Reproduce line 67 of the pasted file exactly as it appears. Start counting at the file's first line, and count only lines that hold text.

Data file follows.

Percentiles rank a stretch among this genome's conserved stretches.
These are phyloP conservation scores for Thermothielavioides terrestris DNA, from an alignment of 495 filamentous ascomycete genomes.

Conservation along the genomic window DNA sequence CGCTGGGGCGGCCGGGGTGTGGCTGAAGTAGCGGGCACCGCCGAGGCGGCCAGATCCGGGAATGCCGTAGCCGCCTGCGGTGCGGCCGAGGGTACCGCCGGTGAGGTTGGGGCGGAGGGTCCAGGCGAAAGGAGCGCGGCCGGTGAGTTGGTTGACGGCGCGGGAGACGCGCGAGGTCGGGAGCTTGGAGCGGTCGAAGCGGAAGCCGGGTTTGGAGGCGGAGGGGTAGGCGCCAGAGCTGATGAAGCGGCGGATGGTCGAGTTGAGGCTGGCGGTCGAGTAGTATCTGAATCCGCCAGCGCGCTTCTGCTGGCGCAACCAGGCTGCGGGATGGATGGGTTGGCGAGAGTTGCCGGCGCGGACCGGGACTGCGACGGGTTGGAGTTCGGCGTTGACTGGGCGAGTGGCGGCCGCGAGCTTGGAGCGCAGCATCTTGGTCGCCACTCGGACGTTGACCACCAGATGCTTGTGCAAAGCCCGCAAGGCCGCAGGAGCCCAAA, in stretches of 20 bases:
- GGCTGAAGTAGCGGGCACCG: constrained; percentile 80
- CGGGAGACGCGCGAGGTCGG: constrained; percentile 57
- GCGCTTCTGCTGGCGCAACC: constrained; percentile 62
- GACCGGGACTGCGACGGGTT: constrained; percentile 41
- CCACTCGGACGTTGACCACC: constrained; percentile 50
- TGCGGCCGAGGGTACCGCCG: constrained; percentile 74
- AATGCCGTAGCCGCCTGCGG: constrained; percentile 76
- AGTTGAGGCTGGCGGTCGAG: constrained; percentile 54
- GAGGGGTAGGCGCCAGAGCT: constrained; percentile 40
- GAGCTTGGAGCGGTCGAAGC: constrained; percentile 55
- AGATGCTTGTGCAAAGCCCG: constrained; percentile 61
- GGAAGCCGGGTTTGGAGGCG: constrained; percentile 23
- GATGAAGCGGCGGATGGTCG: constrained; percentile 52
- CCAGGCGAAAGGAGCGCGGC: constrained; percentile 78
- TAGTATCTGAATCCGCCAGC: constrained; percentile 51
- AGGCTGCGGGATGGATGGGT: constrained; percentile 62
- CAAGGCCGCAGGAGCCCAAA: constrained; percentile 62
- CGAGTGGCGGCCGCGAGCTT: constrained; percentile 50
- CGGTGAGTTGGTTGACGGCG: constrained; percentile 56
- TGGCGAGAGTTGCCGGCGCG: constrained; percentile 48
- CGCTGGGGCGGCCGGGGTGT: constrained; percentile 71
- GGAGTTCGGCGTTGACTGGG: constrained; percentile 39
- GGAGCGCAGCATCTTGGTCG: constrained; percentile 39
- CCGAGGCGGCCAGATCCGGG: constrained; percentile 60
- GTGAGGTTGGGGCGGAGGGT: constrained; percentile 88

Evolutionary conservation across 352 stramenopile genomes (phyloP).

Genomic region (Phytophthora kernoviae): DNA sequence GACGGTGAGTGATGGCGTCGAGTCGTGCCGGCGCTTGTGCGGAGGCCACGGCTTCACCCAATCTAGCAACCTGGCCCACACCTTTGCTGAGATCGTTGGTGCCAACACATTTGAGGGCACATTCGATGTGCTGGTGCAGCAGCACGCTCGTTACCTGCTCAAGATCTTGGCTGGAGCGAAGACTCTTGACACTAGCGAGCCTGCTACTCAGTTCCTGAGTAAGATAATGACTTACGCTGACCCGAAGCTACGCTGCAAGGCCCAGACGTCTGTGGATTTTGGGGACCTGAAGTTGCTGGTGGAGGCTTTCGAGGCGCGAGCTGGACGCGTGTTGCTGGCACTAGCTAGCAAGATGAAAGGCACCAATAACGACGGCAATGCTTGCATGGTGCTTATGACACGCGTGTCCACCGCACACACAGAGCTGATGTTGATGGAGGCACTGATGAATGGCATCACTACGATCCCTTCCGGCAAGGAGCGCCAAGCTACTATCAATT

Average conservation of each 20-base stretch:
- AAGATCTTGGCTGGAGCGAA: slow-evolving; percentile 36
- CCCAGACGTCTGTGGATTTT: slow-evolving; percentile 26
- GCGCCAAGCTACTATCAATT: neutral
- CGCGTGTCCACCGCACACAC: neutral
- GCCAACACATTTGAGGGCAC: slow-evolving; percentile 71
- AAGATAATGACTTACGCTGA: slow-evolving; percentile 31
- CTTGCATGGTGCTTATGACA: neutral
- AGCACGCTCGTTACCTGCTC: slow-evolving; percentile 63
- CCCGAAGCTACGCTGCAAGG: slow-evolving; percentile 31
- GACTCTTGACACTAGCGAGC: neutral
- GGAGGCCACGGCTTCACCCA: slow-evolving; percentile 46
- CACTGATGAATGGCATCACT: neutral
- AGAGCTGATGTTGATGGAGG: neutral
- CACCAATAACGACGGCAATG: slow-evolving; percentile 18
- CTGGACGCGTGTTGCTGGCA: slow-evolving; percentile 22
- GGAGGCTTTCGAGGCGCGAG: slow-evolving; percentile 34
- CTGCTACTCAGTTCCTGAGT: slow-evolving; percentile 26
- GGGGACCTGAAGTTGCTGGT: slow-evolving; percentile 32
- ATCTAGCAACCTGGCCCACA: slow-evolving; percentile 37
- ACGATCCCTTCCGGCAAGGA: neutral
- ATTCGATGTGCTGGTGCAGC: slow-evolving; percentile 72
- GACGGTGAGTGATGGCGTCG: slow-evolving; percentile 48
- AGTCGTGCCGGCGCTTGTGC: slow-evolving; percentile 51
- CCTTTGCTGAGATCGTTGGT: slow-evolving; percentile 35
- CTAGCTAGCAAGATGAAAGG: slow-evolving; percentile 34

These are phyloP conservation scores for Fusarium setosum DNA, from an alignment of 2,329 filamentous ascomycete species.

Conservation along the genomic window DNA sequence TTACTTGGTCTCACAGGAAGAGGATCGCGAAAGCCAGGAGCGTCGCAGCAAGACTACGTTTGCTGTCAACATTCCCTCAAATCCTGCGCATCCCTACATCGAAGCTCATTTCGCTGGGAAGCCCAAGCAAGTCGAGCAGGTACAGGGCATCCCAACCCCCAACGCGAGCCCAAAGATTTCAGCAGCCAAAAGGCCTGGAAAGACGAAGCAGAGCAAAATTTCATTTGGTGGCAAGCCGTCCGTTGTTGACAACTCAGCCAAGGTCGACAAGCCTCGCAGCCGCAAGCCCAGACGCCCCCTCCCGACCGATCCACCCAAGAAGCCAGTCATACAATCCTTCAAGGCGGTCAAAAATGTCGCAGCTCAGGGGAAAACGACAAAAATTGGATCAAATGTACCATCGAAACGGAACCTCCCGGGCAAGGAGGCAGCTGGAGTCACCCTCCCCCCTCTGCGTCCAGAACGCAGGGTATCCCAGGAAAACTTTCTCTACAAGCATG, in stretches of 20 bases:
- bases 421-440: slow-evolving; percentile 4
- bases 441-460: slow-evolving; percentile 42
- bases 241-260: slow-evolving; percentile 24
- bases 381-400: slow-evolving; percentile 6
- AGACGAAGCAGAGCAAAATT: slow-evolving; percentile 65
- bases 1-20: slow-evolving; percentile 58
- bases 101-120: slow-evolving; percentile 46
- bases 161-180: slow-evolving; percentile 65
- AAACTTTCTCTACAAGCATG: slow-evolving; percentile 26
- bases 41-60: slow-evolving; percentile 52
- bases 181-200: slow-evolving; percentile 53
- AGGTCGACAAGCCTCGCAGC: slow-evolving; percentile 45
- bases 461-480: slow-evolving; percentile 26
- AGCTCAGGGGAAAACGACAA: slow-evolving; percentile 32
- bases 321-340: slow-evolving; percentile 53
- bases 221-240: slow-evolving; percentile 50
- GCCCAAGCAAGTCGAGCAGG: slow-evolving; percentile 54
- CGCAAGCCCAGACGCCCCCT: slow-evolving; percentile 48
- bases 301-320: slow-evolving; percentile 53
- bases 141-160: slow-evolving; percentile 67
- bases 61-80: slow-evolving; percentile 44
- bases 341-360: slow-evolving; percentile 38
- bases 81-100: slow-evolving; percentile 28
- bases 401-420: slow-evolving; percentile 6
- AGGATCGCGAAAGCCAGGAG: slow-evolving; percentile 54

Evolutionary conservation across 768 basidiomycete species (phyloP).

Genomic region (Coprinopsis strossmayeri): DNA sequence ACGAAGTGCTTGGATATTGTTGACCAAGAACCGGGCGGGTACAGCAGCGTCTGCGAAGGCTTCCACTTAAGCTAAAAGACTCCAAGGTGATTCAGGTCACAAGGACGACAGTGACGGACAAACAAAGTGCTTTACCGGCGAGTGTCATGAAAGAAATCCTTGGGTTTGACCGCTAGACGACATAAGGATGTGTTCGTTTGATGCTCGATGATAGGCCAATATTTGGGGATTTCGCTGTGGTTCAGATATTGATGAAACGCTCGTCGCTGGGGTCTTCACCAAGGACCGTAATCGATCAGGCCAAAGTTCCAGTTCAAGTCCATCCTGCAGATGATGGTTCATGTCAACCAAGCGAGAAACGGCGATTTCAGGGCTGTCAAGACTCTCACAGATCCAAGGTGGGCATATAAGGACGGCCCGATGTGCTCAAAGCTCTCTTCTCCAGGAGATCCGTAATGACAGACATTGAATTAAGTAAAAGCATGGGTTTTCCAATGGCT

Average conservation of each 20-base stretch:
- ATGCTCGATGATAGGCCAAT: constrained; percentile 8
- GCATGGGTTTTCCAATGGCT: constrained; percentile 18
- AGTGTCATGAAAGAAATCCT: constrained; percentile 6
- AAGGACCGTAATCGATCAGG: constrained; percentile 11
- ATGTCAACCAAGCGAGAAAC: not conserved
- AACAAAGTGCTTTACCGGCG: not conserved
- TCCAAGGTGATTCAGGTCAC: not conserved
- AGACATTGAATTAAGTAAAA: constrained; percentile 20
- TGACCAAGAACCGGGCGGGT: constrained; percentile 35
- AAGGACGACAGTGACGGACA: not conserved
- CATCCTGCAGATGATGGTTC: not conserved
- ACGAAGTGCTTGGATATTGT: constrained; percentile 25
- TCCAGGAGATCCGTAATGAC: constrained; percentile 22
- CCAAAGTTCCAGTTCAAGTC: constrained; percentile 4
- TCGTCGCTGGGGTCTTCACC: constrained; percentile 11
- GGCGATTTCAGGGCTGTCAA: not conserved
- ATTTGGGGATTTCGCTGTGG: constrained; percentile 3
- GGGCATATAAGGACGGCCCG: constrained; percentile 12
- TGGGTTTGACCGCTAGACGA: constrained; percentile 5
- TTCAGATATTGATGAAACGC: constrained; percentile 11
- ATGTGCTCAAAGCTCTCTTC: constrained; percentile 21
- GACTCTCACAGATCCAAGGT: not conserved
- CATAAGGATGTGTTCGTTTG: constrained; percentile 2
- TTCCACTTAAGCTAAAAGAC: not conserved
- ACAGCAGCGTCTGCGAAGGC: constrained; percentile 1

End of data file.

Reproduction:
- AAACTTTCTCTACAAGCATG: slow-evolving; percentile 26